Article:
News & Politics

DC’s New Curbside Composting Program: Everything You Need to Know

Some residents will be able to get food waste collected from their homes

One of DPW's current food waste drop off sites. Photograph by Elvert Barnes/Flickr.

Imagine the weight of 33 Capitol domes—about 150,000 tons. That’s roughly how much food waste the Department of Public Works (DPW) collects from the 105,000 homes it services each year (never mind the businesses, multifamily residences, and apartments serviced by other providers). In other words, our banana peels and coffee grounds add up.

A new DPW composting program aims to save some of that waste and transform it into compost, a nutrient-rich, soil-like material that can be used as fertilizer. Set to launch this summer, the program will provide free curbside collection of food waste for up to 12,000 residents during its first pilot year.

It’s part of the District’s 2013 goal of diverting 80 percent of its waste away from landfills by 2032 (ten years on, we’re currently at about 16 percent). When the city launched a food waste drop off program in 2017, it quickly proved popular, and there were a total of roughly 132,000 drop offs in 2022, according to Rachel Manning, a Zero Waste Program Analyst with DPW. Still, it can be a chore for people to lug bags of food waste to one of the ten drop-off sites—hence, curbside collection.

“People love [the drop off program] and so we want to offer more options to make food waste diversion easier and more convenient for residents,” says Manning, who explains that the pilot will test how feasible a city-wide curbside composting program is. Currently, Prince George’s County, Arlington County, and Montgomery County all have similar programs. 

Applications for the program open on April 22 at 9 AM. Here’s what you need to know and how you can sign up:

Who is eligible?

Single family households that already receive trash and recycling services from DPW are eligible for the pilot program. Up to 1,500 households in each ward can participate. Commercial properties and households in multi-family buildings with four or more units are not eligible.

How can I sign up?

Applications, which will be accepted on a first-come, first-served basis, open tomorrow morning at 9 AM on the DPW website.

What does it involve?

If accepted, you’ll receive a countertop compost caddy (which doesn’t have to go on your kitchen counter but could be put wherever is most convenient), education materials, a set of compostable liner bags, and a curbside collection bin that will be placed alongside your DPW trash and recycling bins. 

You’ll line your countertop caddy with one of compostable bags and fill it with food waste. Once it’s full, you’ll tie off the bag and carry it to the container outside. A third-party contractor—which hasn’t been chosen yet—will then pick up the food waste on a weekly basis and take it to a nearby facility where it’ll be turned into compost.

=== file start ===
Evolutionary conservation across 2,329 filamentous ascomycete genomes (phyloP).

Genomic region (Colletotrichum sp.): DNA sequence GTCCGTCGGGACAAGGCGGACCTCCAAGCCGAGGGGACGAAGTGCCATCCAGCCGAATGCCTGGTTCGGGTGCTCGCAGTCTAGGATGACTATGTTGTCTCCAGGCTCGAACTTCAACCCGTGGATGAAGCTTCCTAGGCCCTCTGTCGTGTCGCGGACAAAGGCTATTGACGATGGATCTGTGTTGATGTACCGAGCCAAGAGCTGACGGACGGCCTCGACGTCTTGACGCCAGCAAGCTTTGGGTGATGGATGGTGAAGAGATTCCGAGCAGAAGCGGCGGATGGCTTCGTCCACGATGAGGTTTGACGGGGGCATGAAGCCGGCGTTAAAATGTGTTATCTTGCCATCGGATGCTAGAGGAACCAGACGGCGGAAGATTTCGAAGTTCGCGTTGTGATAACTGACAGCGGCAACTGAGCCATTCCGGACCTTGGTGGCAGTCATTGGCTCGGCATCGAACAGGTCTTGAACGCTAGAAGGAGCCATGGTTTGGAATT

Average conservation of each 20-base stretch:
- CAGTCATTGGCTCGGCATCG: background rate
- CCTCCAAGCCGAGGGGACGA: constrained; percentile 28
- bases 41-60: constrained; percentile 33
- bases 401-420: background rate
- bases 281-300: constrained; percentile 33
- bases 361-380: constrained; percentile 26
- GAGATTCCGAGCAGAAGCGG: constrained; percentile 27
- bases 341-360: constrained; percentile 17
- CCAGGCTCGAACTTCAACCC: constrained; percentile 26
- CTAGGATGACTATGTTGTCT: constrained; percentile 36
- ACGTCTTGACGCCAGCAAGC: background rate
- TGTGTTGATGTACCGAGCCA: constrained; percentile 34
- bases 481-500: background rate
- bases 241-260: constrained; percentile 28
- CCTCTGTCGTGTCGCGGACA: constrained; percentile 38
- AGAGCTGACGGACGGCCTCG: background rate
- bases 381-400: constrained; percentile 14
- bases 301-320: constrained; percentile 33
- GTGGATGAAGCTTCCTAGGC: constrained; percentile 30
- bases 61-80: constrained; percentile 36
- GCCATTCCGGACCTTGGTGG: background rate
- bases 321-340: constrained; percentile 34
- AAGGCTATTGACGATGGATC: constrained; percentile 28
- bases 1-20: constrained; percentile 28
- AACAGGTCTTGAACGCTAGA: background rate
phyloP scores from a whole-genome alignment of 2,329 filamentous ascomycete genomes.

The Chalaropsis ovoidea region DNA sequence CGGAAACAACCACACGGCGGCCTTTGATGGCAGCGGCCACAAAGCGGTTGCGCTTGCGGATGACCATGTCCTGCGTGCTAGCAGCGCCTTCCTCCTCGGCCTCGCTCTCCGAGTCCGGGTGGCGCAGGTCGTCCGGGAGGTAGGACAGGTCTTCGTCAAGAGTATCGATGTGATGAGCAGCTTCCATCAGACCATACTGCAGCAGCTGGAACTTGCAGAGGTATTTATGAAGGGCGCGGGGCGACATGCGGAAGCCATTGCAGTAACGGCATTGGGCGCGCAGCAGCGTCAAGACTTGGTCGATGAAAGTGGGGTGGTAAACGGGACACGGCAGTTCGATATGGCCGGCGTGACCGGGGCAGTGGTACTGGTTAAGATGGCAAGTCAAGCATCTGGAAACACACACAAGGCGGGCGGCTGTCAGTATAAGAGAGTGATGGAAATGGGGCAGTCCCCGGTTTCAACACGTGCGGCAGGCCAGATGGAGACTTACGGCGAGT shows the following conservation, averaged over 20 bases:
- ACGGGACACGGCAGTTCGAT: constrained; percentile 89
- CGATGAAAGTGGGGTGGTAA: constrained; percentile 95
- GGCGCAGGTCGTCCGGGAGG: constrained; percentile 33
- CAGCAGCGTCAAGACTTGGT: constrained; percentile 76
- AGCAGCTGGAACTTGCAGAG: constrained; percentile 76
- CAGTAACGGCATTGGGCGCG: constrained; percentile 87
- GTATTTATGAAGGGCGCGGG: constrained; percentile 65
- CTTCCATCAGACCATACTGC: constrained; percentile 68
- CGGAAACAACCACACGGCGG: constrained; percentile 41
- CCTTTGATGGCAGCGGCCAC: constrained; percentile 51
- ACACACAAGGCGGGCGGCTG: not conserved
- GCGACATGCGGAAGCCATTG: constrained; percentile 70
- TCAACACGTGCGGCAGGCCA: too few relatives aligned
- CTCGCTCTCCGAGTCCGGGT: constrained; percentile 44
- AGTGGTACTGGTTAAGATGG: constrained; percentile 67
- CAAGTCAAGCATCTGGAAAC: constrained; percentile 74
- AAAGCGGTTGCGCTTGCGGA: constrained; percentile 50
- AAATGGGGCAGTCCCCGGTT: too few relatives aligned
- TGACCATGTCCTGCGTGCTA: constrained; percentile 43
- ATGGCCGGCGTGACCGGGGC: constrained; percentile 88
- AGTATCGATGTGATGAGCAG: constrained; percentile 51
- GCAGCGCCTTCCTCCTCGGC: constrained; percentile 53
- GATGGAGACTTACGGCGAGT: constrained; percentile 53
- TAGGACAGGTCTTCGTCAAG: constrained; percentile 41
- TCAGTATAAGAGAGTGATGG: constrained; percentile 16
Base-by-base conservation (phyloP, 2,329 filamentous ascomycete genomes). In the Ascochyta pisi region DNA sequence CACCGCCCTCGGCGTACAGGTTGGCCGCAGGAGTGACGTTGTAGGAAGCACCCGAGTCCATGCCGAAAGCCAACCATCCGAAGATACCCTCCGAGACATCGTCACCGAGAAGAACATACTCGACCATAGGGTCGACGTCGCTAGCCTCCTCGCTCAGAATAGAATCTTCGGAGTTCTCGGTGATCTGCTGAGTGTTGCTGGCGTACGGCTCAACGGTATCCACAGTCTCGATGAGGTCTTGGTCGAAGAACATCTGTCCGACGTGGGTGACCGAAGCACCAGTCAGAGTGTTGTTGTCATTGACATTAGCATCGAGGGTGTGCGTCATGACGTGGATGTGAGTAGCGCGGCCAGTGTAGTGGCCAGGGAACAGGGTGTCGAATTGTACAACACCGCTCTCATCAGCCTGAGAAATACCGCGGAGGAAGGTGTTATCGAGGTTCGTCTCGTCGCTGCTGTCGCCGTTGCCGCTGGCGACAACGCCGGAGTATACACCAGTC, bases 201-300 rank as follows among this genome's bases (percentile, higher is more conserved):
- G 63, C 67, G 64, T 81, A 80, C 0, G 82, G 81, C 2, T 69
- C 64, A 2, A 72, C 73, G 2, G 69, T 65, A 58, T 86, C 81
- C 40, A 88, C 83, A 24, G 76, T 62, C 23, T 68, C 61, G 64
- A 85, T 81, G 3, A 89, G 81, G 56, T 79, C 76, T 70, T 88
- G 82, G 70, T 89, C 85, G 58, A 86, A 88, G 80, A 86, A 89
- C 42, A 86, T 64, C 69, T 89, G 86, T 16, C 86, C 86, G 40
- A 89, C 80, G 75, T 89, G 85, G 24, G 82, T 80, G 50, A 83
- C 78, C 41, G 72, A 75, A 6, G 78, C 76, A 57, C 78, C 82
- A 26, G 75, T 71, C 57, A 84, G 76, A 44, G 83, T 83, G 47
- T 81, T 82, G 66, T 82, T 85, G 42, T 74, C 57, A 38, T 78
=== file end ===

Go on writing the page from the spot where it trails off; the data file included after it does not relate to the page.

Won’t this just be a free buffet for rats and other critters?

The compost bins come with a screw-top lid that, if used correctly, is effective at keeping odors in and rats out, says Manning. “Rodents are attracted to the smell of food and how easy it is to get to, and currently when households are placing their trash, which contains food, into our containers, they don’t close them securely. In this case, when participants are separating that food waste out and setting them in a separate containers with a secure lead that is odor free, they can actually prevent rodents.”

Why compost? Won’t food just decompose in the landfill anyway?

Not quite. The lack of oxygen in landfills causes organic materials to undergo anaerobic decomposition which produces methane—a type of greenhouse gas that’s significantly more potent than carbon dioxide. “By separating out that food waste from our trash and sending it to be processed for composting, folks can reduce these emissions and instead allow for the creation of a nutrient rich soil amendment that can be used for gardens and local parks. That finished compost can help soil retain moisture and nutrients, which is better for growing plants, fruits, and vegetables,” explains Manning.

What can I compost?

You’ll be able to compost most organic materials, such as fruit, vegetables, crushed egg shells, coffee grounds, tea bags, nut shells, breads, grains, cereals, rice, pasta, and household flowers. The curbside program will also accept meat, dairy, and bones, a notable difference from the current drop-off program’s restrictions.

When does it start?

No official start date has been set, as the city is still finalizing which third-party contractor to use, but Manning says you can expect it to begin by summer. Once underway, the city estimates the pilot program will remove 6,000 tons of food waste from landfills.

I don’t qualify for the program. Is there another way I can compost?

In addition to the drop-off program, DPW also has home composting workshops. Residents who complete the workshops can qualify for a $75 rebate if they purchase an at-home compost bin.

Jessica Ruf
Assistant Editor